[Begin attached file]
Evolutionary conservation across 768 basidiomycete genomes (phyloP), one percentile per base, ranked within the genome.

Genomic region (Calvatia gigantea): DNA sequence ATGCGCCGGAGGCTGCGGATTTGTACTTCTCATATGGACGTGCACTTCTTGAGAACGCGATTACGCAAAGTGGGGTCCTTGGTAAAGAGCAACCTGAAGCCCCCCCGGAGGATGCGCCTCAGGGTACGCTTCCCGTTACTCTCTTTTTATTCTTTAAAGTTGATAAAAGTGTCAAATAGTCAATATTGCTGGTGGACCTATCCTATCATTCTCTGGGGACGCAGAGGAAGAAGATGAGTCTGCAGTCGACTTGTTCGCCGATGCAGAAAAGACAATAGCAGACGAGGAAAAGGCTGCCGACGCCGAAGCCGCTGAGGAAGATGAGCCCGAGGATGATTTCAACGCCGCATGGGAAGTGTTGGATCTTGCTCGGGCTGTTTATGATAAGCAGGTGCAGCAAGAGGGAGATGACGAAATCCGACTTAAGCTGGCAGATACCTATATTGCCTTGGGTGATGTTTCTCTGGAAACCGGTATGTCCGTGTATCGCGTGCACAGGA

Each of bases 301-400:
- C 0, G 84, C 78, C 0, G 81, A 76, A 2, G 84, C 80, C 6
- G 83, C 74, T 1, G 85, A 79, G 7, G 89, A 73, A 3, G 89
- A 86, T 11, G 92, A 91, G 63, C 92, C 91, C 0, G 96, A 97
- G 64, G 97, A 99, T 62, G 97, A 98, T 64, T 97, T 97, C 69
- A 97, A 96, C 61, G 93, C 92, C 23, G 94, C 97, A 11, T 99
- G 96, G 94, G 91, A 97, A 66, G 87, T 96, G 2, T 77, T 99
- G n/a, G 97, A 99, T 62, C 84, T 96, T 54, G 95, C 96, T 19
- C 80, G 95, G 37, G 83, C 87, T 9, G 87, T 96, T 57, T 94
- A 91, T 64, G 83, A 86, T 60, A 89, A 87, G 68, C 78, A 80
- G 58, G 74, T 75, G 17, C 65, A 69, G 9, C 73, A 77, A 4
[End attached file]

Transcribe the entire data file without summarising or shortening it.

Evolutionary conservation across 768 basidiomycete genomes (phyloP), one percentile per base, ranked within the genome.

Genomic region (Calvatia gigantea): DNA sequence ATGCGCCGGAGGCTGCGGATTTGTACTTCTCATATGGACGTGCACTTCTTGAGAACGCGATTACGCAAAGTGGGGTCCTTGGTAAAGAGCAACCTGAAGCCCCCCCGGAGGATGCGCCTCAGGGTACGCTTCCCGTTACTCTCTTTTTATTCTTTAAAGTTGATAAAAGTGTCAAATAGTCAATATTGCTGGTGGACCTATCCTATCATTCTCTGGGGACGCAGAGGAAGAAGATGAGTCTGCAGTCGACTTGTTCGCCGATGCAGAAAAGACAATAGCAGACGAGGAAAAGGCTGCCGACGCCGAAGCCGCTGAGGAAGATGAGCCCGAGGATGATTTCAACGCCGCATGGGAAGTGTTGGATCTTGCTCGGGCTGTTTATGATAAGCAGGTGCAGCAAGAGGGAGATGACGAAATCCGACTTAAGCTGGCAGATACCTATATTGCCTTGGGTGATGTTTCTCTGGAAACCGGTATGTCCGTGTATCGCGTGCACAGGA

Each of bases 301-400:
- C 0, G 84, C 78, C 0, G 81, A 76, A 2, G 84, C 80, C 6
- G 83, C 74, T 1, G 85, A 79, G 7, G 89, A 73, A 3, G 89
- A 86, T 11, G 92, A 91, G 63, C 92, C 91, C 0, G 96, A 97
- G 64, G 97, A 99, T 62, G 97, A 98, T 64, T 97, T 97, C 69
- A 97, A 96, C 61, G 93, C 92, C 23, G 94, C 97, A 11, T 99
- G 96, G 94, G 91, A 97, A 66, G 87, T 96, G 2, T 77, T 99
- G n/a, G 97, A 99, T 62, C 84, T 96, T 54, G 95, C 96, T 19
- C 80, G 95, G 37, G 83, C 87, T 9, G 87, T 96, T 57, T 94
- A 91, T 64, G 83, A 86, T 60, A 89, A 87, G 68, C 78, A 80
- G 58, G 74, T 75, G 17, C 65, A 69, G 9, C 73, A 77, A 4